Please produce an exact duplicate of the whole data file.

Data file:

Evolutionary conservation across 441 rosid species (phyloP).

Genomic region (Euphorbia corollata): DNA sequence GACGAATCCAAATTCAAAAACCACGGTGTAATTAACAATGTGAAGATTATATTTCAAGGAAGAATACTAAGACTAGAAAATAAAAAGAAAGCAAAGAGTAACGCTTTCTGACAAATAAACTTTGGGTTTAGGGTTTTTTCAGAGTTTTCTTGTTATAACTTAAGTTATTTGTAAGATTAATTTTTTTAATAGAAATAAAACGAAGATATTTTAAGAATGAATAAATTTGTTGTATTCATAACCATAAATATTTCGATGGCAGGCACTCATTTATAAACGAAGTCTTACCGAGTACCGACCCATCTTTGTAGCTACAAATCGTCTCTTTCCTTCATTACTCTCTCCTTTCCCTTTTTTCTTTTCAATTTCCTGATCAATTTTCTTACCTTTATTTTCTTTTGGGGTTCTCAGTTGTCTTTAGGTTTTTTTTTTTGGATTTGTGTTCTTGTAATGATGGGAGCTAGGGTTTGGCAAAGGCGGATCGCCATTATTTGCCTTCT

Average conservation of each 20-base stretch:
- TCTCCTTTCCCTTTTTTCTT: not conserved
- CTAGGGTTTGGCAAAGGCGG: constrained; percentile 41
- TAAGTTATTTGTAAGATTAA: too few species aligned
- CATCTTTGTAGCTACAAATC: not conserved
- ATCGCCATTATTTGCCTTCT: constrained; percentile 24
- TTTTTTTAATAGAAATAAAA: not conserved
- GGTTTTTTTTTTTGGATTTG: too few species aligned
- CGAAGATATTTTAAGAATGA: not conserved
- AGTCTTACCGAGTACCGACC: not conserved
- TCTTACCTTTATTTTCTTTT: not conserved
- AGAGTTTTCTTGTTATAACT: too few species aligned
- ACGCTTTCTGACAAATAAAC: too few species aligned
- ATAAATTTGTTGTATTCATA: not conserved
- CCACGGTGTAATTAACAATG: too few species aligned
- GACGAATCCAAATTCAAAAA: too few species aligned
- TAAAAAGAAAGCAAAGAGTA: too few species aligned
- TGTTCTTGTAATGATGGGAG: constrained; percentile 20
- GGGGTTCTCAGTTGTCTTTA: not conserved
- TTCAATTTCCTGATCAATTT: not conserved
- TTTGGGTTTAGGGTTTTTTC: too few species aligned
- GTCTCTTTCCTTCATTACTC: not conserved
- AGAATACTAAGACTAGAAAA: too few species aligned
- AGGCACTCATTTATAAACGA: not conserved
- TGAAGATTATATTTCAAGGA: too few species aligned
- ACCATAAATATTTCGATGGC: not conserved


Evolutionary conservation across 441 rosid species (phyloP).

Genomic region (Euphorbia corollata): DNA sequence GACGAATCCAAATTCAAAAACCACGGTGTAATTAACAATGTGAAGATTATATTTCAAGGAAGAATACTAAGACTAGAAAATAAAAAGAAAGCAAAGAGTAACGCTTTCTGACAAATAAACTTTGGGTTTAGGGTTTTTTCAGAGTTTTCTTGTTATAACTTAAGTTATTTGTAAGATTAATTTTTTTAATAGAAATAAAACGAAGATATTTTAAGAATGAATAAATTTGTTGTATTCATAACCATAAATATTTCGATGGCAGGCACTCATTTATAAACGAAGTCTTACCGAGTACCGACCCATCTTTGTAGCTACAAATCGTCTCTTTCCTTCATTACTCTCTCCTTTCCCTTTTTTCTTTTCAATTTCCTGATCAATTTTCTTACCTTTATTTTCTTTTGGGGTTCTCAGTTGTCTTTAGGTTTTTTTTTTTGGATTTGTGTTCTTGTAATGATGGGAGCTAGGGTTTGGCAAAGGCGGATCGCCATTATTTGCCTTCT

Average conservation of each 20-base stretch:
- TCTCCTTTCCCTTTTTTCTT: not conserved
- CTAGGGTTTGGCAAAGGCGG: constrained; percentile 41
- TAAGTTATTTGTAAGATTAA: too few species aligned
- CATCTTTGTAGCTACAAATC: not conserved
- ATCGCCATTATTTGCCTTCT: constrained; percentile 24
- TTTTTTTAATAGAAATAAAA: not conserved
- GGTTTTTTTTTTTGGATTTG: too few species aligned
- CGAAGATATTTTAAGAATGA: not conserved
- AGTCTTACCGAGTACCGACC: not conserved
- TCTTACCTTTATTTTCTTTT: not conserved
- AGAGTTTTCTTGTTATAACT: too few species aligned
- ACGCTTTCTGACAAATAAAC: too few species aligned
- ATAAATTTGTTGTATTCATA: not conserved
- CCACGGTGTAATTAACAATG: too few species aligned
- GACGAATCCAAATTCAAAAA: too few species aligned
- TAAAAAGAAAGCAAAGAGTA: too few species aligned
- TGTTCTTGTAATGATGGGAG: constrained; percentile 20
- GGGGTTCTCAGTTGTCTTTA: not conserved
- TTCAATTTCCTGATCAATTT: not conserved
- TTTGGGTTTAGGGTTTTTTC: too few species aligned
- GTCTCTTTCCTTCATTACTC: not conserved
- AGAATACTAAGACTAGAAAA: too few species aligned
- AGGCACTCATTTATAAACGA: not conserved
- TGAAGATTATATTTCAAGGA: too few species aligned
- ACCATAAATATTTCGATGGC: not conserved